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Science and Technology
Grade 6: Life Systems: Diversity of Living Things
Achievement
Level
Overall Expectations
1
2
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4
•demonstrate an understanding of ways in which classification systems are used to understand the diversity of living things and the interrelationships among living things;
 
 
 
 
•investigate classification systems and some of the processes of life common to all animals (e.g., growth, reproduction, movement, response, and adaptation);
 
 
 
 
•describe ways in which classification systems can be used in everyday life.         
Specific Expectations
       
Understanding Basic Concepts        
•explain why formal classification systems are usually based on structural characteristics (e.g., type of skeleton, circulatory system, reproductive system) rather than on physical appearance or behavioural characteristics;        
•recognize that the essential difference between cold- and warm-blooded animals lies in different means of regulating body temperature;        
•identify and describe the characteristics of vertebrates, and use these characteristics to classify vertebrates as mammals, birds, amphibians, reptiles, and fish (the five main classes);        
•identify and describe the characteristics of invertebrates, and classify invertebrates into phyla (e.g., sponges, worms, molluscs, arthropods);        
•compare the characteristics of vertebrates and invertebrates;        
•compare the characteristics of different kinds of arthropods (e.g., crustaceans such as crayfish, shrimp; insects such as grasshoppers, butterflies, mealworms);        
•describe microscopic living things using appropriate tools to assist them with their observations (e.g., nets and microscopes for pond study);        
•describe ways in which micro-organisms meet their basic needs (e.g., for food, water, air, movement).         
Developing Skills of Inquiry, Design, and Communication        
•formulate questions about and identify the needs of different types of animals, and explore possible answers to these questions and ways of meeting these needs (e.g., design an experiment to study whether certain insects will grow larger if given large quantities of food);        
•plan investigations for some of these answers and solutions, identifying variables that need to be held constant to ensure a fair test and identifying criteria for assessing solutions;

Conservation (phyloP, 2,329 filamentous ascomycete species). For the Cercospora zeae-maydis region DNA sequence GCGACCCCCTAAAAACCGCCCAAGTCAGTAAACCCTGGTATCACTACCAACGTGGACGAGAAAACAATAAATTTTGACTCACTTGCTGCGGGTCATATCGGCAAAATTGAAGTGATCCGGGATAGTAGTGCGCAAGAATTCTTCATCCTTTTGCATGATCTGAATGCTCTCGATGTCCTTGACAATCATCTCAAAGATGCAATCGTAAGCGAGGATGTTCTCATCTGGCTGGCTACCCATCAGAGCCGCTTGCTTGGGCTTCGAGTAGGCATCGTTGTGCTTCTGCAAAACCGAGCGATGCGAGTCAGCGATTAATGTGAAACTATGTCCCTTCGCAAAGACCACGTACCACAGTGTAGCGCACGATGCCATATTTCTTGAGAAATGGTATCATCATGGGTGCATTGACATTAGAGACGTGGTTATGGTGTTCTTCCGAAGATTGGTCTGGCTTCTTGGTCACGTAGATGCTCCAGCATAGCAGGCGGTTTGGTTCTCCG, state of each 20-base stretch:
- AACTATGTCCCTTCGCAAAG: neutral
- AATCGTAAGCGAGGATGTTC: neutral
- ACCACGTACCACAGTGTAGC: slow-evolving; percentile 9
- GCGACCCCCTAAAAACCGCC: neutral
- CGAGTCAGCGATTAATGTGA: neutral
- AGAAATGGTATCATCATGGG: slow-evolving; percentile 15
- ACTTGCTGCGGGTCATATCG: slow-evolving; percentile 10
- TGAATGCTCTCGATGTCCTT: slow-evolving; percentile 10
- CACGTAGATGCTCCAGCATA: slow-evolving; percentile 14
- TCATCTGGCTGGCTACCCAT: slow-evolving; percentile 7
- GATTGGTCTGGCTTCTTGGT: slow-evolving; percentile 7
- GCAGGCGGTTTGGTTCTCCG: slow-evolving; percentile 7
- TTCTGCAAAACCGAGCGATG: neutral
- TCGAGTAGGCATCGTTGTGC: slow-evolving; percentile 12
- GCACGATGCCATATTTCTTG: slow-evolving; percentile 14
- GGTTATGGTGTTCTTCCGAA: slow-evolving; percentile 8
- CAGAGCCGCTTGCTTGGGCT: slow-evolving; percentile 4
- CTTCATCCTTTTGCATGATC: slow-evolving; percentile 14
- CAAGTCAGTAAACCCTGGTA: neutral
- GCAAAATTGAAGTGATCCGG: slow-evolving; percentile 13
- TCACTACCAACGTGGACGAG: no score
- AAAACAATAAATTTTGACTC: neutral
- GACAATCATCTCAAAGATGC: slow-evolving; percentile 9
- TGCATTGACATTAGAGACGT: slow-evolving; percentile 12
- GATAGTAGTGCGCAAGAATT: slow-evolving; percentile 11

•use appropriate vocabulary, including correct science and technology terminology, in describing their investigations and observations (e.g., use terms such as organism, species, structure, and kingdom in describing classification of animals);        
•compile data gathered through investigation in order to record and present results, using charts, tables, labelled graphs, and scatter plots produced by hand or with a computer (e.g., make an inventory of animals found in a specific location);        
•communicate the procedures and results of investigations for specific purposes and to specific audiences, using media works, oral presentations, written notes and descriptions, charts, graphs, and drawings (e.g., create a clearly labelled chart of organisms observed and identified during a pond study).        
Relating Science and Technology to the World Outside the School        
•identify various kinds of classification systems that are based on specific criteria and used to organize information (e.g., in a telephone system, numbers are classified according to country code, area code, telephone number, extension number);        
•identify inherited characteristics (e.g., eye colour, hair colour) and learned or behavioural characteristics (e.g., habits of cleanliness);        
•explain why characteristics related to physical appearance (e.g., size, shape, colour, texture) or behaviour are not suitable attributes for classifying living things;        
•identify various kinds of plant or animal organisms in a given plot using commercially produced biological or classification keys (e.g., organisms observed in a pond study, in the school yard, in wildlife centres);        
•describe specific characteristics or adaptations that enable each group of vertebrates to live in its particular habitat (e.g., fish in water), and explain the importance of maintaining that habitat for the survival of the species;        
•explain how fossils provide evidence of changes in animals over geological time;        
•compare similarities and differences between fossils and animals of the present.        
Student Name:        
 Expectations: Copyright The Queen's Printer for Ontario, 1998.  Format: Copyright B.Phillips, 1998.